Acting Resumes - Honesty Leads to Reward

by Aimee Mitchell

Girl with laptop

Actors need resumes, too. Here's how to write one.

As far as acting resumes go, you may be a highly experienced celebrity film star or you could be someone from the office with no experience in the world of 'luvvies'! Either way, your acting resume needs to be easy to read, it needs to be informative and most of all it needs to be honest.

Your acting resume can reflect your personality if you want, but the most important aspect of your resume is how you are perceived. There is absolutely no requirement whatsoever to tweak your resume to make it sound better. It is a basic tool that is valued highly by a casting director or talent agent that is used to give them a better idea of you - and of course a good picture when you attach your headshot to it too (don't forget!).

It has been known for people who have no experience, and want to make themselves sound better to employ than the next actor, to add discreet little white lies to the document, in the hope of looking like they have more experience, weigh less than they actually do, or even look different. Bear in mind that when you get your audition, you are going to be face to face with your potential employer and little white lies will almost always be discovered. Come on, you don't want to be the subject of funny jokes and laughed off location now, do you?

In my experience, casting directors are always looking for different actors for varying roles, and all with varying looks. As well as that, there are the people they are waiting to find that are big, small, fat, skinny, and spotty; at the end of the day, if you get bypassed for one role they may remember you for another so don't lie about the way you look. It might be tempting to put down that you are 5lbs lighter, just don't jeopardies your career by doing it.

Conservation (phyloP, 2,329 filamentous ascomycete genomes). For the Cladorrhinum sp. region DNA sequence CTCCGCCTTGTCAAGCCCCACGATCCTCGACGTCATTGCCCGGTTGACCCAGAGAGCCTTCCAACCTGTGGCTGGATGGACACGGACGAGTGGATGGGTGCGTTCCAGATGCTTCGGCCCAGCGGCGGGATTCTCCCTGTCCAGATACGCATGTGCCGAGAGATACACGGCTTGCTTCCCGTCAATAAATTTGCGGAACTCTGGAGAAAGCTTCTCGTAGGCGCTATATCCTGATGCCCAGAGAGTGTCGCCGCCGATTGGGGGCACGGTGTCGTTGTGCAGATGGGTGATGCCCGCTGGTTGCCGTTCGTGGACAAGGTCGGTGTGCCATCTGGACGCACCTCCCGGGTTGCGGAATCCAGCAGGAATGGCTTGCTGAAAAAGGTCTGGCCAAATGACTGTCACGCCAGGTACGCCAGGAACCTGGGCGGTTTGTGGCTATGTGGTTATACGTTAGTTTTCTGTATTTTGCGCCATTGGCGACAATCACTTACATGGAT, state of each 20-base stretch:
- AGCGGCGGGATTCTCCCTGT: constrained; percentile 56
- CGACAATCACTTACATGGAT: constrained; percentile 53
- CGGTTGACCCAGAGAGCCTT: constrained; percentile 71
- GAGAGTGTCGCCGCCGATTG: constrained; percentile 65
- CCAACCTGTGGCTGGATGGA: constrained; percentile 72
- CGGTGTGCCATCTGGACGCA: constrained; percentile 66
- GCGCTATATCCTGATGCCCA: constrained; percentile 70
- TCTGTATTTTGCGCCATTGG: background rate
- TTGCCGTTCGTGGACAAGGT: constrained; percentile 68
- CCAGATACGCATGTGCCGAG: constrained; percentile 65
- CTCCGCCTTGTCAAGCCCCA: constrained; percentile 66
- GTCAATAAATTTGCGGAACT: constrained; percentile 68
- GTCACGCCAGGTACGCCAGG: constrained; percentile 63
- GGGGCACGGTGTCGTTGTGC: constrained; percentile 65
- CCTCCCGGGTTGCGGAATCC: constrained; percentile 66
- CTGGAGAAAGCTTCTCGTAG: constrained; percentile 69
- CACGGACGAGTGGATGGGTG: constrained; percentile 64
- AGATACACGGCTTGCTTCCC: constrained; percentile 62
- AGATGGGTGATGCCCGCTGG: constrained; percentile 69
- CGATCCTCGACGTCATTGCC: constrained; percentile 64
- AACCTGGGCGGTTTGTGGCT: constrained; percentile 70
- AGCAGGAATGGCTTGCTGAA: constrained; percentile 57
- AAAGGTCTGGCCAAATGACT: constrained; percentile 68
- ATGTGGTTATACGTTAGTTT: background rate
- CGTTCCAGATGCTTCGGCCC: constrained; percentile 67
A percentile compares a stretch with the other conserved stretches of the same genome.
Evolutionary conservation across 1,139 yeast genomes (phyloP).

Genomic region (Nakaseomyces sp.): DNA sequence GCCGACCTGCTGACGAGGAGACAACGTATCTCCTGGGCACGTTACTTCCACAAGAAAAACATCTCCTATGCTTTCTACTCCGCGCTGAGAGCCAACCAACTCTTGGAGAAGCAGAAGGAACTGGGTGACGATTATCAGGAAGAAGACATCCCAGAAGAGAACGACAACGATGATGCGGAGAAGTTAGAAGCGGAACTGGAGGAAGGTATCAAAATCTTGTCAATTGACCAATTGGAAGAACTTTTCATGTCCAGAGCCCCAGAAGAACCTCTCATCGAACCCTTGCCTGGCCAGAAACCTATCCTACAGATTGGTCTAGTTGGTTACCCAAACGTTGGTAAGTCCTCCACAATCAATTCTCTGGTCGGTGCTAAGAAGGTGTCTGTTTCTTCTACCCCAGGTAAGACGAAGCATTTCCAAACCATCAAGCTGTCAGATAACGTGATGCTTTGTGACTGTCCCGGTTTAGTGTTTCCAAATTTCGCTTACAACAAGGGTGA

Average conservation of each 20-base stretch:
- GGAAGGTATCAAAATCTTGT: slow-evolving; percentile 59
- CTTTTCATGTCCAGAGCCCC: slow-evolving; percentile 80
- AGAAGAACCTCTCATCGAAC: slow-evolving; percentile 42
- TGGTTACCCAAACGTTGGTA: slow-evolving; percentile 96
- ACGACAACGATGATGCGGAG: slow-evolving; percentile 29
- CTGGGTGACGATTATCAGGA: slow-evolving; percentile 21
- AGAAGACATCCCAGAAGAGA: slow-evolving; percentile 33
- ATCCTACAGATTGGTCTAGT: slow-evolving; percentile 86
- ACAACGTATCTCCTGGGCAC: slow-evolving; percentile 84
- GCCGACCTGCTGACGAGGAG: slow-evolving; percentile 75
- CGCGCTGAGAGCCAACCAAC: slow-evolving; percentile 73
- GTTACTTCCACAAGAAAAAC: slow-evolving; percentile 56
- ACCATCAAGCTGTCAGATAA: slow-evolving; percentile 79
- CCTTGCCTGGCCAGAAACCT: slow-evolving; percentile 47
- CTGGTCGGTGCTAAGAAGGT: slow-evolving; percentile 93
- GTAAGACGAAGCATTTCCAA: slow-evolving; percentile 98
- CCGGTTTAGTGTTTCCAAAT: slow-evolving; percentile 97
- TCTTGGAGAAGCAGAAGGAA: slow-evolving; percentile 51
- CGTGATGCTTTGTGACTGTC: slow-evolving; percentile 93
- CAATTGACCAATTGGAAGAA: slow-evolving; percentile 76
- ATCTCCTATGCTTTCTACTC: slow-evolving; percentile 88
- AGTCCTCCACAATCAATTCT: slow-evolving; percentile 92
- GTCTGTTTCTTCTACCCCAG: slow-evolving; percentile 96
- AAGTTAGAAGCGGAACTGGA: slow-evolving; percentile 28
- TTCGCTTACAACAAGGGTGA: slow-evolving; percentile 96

Another point to take heed of would be that you must not stretch the truth, even just a tiny bit. Casting directors know all about other auditions and jobs, be it film or television, etc. and they will know that the credit that you've put on your resume about a scene you filmed with Anthony Hopkins in 'All Loved Up' really didn't exist!

Finally, adapt and edit your acting resume often to reflect any new work you have done or to tailor your resume for a certain audition. You can update your resume to list the jobs and credits that you feel are important for a particular role and audition. You may even want to create two or three different resumes when auditioning for different roles. Of course, this isn't going to be possible every time and for ever audition, but it will put you in a better position when it comes to getting your acting resume noticed by the people that matter. Treat each audition as a potential promotion and you'll have a fantastic chance to end up being the winner.
Aimee Mitchell is an acting coach, short story author, community theater director and playwright. She has spent the better part of her adult life working with young actors and actresses.

Copyright © Aimee Mitchell. All rights reserved. Used with permission of the author. Not to be reproduced or distributed.
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